Today’s guest post is by Telford, an over caffeinated social media strategist with a love for technology and tomfoolery. You can follow, or unfollow, him on twitter @BlameTelford.
Not to be confused with the popular late 90s band Fuel, the Nike+ FuelBand is one of a new wave of devices that tracks your daily physical activity – keeping a pulse on the calories you’ve burned and number of steps you’ve taken – and shares it via social media to
shame gamify (shamify?) you into a healthier routine.
It’s like having your own personal stalker that fits comfortably around your wrist!
I’ve spent the last three months conducting around the clock research of the FuelBand on behalf of WorkoutWonks – and am here to share some insights on the good, the bad, and the ugly of it.
-The FuelBand is lightweight and comfortable, after a while you forget you’re even wearing it.
-I’ve also found it very practical, ditching my watch in favor of the band’s time display – and whenever I check the time, I get a status display of how close I am to my daily activity goal. It reminds me to take a few “activity breaks” each day, or an evening run up and down the stairs, to ensure that I hit my goal — which results in a colorful celebratory display that you’ll quickly develop a Pavlovian response to.
-The device syncs with your iPhone through Bluetooth (sorry Android users, you’re out of luck), and has a built in USB plug to connect with your computer or charge (one 20 minute charge usually lasts for a full week).
-My overall result has been that each day I push myself to do a little more than I would have otherwise – and over time it all adds up.
There’s more good than bad with this device, but it has a few minor frustrations:
-The display lacks a battery monitor to let you know when it needs to be recharged. Unlike competitors, such as Jawbone’s UP, it does not vibrate to force you to check it – so if you’re having a busy day, it might be all too easy to miss your goal.
-Despite being very effective at accurately tracking full body and upper body activity, it does a poor job of registering lower body activity like cycling.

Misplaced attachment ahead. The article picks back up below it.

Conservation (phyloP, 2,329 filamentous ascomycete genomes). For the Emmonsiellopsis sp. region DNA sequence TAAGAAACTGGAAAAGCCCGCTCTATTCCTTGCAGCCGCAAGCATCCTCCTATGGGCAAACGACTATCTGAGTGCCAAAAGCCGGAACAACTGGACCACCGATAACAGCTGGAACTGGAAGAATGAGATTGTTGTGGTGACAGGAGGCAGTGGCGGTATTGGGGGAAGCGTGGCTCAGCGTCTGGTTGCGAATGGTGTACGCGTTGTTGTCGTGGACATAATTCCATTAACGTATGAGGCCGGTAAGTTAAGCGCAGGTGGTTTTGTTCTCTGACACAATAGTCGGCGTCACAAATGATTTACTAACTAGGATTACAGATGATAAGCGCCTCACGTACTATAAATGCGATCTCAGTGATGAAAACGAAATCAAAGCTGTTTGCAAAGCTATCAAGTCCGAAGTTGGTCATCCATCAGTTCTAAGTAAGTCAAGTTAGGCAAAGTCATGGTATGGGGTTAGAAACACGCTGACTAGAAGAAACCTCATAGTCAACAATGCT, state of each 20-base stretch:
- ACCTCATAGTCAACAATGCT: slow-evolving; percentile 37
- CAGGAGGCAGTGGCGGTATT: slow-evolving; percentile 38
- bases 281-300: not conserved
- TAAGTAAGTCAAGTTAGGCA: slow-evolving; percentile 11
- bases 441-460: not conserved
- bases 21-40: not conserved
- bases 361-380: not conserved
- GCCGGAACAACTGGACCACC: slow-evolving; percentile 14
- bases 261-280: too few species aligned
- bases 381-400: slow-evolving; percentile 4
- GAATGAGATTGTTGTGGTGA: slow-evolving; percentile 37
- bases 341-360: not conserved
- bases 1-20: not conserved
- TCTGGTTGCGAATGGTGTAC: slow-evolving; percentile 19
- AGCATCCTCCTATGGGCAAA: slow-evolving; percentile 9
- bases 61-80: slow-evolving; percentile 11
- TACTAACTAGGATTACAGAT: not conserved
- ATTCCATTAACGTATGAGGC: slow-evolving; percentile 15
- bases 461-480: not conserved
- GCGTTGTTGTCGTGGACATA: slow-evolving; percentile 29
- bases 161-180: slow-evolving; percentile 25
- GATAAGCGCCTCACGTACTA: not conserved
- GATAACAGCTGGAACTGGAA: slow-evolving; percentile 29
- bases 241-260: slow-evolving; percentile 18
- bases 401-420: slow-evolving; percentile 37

-And while it’s easy enough to sync with your phone or computer to compete on social media – I’ve found myself, and my friends, lacking the desire to actually do so.
-Finally, this is a device that monitors your activity output, and DOES NOT balance that against your caloric intake – so if your idea of being active is throwing on a track suit while you head to Five Guys, the FuelBand may not be for you…
Nike offers three color choices: black, black transparent, and white transparent – with the transparent versions making the internal computer chips visible. While intending to buy the black band, I purchased the transparent version by accident – and despite still liking it myself, I get a lot of comments about its “…interesting… camouflage look.” So make sure you double check the box before you buy!
There are, of course, other options on the market. Clip-onto-clothing trackers, such as the FitBit and Striiv have gained a lot of popularity – but for the wristband options, Nike’s FuelBand ($150) and Jawbone’s UP ($130) have dominated the market.
A colleague of mine tried the UP for a few months, but in the end gave it away, finding the lack of an in-device display (instead requiring you to connect to a computer for information on your activity) too frustrating. As for me, I intend to keep using my FuelBand, and recommend it to others without hesitation.